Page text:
Tech-savvy NYPD cop allegedly hacked NYPD computer and FBI database to run a con

An NYPD auxiliary cop was busted for allegedly installing a hidden camera in a cable TV box, so he could check if the coast was clear, before remotely accessing a police computer and using off-duty cops' usernames and passwords to log into databases. He supposedly ran 6,400 queries, acting as an ambulance-chasing attorney when contacting accident victims.

Credit: Scott Davidson

A tech-savvy NYPD auxiliary deputy inspector allegedly “installed multiple electronic devices” in an NYPD Traffic Safety Office; one device gave him remote access and another was a hidden camera to surveil the office. He would supposedly check the surveillance camera over the Internet to make sure no one was using the computer and then log into the database.

Yehuda Katz, the alleged con man taking kickbacks, was arrested last week for using “his position as an auxiliary officer to hack into restricted computers and networks in order to obtain the personal information of thousands of citizens in a scheme to enrich himself through fraud.” United States Attorney Lynch vowed to “vigorously prosecute” individuals who “abuse positions of trust to engage in insider attacks.”

The devices allegedly “allowed him to remotely access restricted NYPD computers and law enforcement databases, including one maintained by the FBI, that he did not have permission to access.” According to the complaint, “One of the electronic devices installed by the defendant contained a hidden camera that captured a live image of the Traffic Safety Office and was capable of live-streaming that image over the Internet. The second electronic device was connected to one of the computers in the Traffic Safety Office and allowed the computer to be accessed and controlled remotely.”

Eventually the hidden camera was discovered inside a cable TV box in the office where car accident reports were stored. Investigators then found the device on a computer that had been “logging into the NYPD database using the passwords of three cops on their days off.”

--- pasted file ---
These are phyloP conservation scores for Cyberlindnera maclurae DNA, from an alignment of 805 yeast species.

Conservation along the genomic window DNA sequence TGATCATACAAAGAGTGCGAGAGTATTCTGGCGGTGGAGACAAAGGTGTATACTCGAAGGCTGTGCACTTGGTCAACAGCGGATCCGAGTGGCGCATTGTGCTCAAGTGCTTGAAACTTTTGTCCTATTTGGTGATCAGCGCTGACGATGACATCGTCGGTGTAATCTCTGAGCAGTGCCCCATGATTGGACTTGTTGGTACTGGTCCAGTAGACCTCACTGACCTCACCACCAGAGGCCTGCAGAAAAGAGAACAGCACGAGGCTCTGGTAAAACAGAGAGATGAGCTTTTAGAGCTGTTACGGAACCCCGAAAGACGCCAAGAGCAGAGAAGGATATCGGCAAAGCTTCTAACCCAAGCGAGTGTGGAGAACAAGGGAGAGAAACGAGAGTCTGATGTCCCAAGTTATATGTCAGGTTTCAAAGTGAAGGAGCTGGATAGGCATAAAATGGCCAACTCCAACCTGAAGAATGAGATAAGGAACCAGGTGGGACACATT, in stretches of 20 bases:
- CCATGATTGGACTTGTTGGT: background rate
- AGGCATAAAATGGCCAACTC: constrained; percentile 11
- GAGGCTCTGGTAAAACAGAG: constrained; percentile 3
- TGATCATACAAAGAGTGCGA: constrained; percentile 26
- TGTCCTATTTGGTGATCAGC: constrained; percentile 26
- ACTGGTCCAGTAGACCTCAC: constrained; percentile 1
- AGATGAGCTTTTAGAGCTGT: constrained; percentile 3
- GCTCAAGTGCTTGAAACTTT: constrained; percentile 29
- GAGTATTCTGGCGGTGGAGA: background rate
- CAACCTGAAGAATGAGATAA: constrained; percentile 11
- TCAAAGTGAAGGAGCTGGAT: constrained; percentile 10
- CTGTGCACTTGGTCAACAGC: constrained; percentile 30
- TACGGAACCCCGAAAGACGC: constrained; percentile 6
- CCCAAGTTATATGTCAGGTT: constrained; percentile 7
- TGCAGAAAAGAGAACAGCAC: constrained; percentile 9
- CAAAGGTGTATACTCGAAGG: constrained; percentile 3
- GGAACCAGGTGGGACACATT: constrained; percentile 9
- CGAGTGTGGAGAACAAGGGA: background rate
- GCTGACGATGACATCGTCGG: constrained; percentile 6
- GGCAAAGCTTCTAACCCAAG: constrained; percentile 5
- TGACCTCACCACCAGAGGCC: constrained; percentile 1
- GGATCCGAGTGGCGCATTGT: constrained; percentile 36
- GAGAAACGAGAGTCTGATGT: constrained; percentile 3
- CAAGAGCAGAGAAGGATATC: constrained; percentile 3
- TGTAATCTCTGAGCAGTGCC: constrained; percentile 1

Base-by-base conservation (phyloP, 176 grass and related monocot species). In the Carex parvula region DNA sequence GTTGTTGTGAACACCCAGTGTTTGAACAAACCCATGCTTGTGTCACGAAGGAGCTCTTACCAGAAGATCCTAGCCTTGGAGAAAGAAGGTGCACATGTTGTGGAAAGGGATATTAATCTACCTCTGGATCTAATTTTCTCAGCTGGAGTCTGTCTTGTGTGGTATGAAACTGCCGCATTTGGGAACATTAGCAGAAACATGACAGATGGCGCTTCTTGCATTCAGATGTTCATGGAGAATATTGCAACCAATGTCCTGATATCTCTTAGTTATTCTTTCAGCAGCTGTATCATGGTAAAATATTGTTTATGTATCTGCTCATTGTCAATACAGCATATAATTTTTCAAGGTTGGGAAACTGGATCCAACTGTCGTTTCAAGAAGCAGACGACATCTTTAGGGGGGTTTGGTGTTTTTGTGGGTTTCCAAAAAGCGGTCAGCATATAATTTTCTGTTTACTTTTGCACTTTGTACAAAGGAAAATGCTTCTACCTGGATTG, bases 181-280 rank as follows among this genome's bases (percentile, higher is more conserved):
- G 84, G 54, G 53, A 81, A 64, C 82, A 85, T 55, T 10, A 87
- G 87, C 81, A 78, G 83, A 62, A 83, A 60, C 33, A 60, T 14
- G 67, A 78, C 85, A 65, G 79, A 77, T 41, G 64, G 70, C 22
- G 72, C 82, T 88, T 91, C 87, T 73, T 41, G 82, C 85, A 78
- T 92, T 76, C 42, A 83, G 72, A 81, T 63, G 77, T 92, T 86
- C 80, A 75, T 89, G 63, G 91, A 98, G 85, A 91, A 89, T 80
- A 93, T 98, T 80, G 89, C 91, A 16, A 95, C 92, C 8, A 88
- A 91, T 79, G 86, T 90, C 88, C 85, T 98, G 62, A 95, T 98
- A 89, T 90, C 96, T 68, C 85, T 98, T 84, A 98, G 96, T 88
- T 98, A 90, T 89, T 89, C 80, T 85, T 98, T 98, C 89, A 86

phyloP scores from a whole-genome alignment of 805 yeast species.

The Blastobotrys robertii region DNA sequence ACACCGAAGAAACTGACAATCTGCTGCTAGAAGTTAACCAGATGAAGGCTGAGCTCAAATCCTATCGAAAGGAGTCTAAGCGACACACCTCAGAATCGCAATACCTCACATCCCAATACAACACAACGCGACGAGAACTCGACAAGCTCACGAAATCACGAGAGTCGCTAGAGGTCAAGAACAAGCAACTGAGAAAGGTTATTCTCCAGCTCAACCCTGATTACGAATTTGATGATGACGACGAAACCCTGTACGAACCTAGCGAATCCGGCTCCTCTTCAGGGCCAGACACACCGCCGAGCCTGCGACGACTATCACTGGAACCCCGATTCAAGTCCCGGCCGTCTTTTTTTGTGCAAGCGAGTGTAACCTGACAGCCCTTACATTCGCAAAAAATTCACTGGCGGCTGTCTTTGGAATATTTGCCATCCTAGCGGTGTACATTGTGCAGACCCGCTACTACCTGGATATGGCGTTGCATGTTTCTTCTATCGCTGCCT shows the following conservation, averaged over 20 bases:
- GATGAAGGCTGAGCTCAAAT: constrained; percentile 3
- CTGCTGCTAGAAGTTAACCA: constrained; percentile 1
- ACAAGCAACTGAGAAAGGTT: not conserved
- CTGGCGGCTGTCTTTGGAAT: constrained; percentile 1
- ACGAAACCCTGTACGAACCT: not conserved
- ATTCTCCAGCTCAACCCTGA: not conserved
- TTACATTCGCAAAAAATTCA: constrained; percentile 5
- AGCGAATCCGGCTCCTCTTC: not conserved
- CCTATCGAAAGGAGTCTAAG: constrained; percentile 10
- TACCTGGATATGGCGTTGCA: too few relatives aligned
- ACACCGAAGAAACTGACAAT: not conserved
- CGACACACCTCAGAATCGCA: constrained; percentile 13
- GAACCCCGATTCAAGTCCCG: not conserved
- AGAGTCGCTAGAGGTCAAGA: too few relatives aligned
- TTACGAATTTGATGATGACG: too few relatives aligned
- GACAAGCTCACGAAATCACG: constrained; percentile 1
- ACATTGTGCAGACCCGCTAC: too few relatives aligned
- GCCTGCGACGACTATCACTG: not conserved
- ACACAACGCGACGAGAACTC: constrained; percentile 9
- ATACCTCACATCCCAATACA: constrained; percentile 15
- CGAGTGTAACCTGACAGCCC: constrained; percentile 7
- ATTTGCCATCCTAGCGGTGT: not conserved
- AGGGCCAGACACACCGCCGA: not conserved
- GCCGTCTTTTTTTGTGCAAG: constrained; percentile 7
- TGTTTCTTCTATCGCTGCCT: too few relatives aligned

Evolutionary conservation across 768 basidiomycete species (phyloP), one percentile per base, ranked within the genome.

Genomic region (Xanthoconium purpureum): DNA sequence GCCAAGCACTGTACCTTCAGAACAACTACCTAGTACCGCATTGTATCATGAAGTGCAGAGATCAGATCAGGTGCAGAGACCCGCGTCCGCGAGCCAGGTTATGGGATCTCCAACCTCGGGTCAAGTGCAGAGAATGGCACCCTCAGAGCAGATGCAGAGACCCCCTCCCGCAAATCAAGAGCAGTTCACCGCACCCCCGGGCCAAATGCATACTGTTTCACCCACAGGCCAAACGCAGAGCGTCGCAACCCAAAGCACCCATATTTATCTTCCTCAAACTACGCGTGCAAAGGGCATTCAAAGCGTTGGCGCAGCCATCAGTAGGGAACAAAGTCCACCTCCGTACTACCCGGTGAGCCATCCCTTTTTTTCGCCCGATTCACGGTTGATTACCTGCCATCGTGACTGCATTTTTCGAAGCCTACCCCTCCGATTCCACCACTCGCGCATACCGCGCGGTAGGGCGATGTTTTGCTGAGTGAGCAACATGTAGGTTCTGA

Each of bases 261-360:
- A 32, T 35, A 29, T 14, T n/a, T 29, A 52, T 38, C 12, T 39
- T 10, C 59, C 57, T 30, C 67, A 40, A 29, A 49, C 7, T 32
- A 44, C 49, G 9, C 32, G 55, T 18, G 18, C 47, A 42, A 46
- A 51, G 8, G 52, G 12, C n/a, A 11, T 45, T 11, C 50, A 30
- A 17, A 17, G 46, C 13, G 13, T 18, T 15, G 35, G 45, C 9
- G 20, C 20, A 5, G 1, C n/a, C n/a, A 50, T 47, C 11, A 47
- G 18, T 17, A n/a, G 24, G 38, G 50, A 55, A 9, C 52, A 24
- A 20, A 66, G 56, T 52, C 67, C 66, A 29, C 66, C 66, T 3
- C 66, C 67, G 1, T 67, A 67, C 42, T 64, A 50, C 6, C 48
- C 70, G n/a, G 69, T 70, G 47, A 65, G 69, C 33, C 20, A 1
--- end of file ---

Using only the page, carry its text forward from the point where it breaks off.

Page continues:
The press release stated:

As alleged in the complaint, investigators with the NYPD’s Internal Affairs Bureau and the FBI determined that the devices had been used to allow the defendant to remotely log onto an NYPD computer using usernames and passwords belonging to NYPD uniformed officers. Thereafter, the defendant ran thousands of queries in databases, including a restricted law enforcement database maintained by the FBI, for information, including the personal identifying information of victims, related to traffic accidents in the greater New York City area.

Although federal investigators don’t spell out how the cop was profiting from the scheme in the press release, the New York Daily News reported the “rogue” cop would collect information about traffic accidents and then pose as “an ambulance-chasing lawyer” when he contacted victims. “Numerous calls on his cellphone were associated with medical clinics, law firms and chiropractors, suggesting he was getting kickbacks for referrals.”

After Katz accessed and gathered information from NYPD computer and law enforcement databases, he allegedly “contacted individuals who had been involved in traffic accidents and falsely claimed to be, among others, an attorney with the fictitious ‘Katz and Katz law firm’ who could assist them with potential legal claims.”

According to the complaint, in letters sent to accident victims, Katz claimed, “I can advise you with 100% confidence that I can resolve this claim in your favor,” and “My fee is 14% only when you collect. And I know that you will collect.”

Federal prosecutors allege that “between May and August 2014, the defendant ran over 6,400 queries in sensitive law enforcement databases that he accessed remotely via the compromised NYPD computer for information related to traffic accidents.”

The NY Daily News added that after Katz was released on $75,000 bond, he was met outside the court by an Internal Affairs Bureau officer who had Katz sign a form resigning his position as an NYPD auxiliary deputy inspector.

The march toward exascale computers
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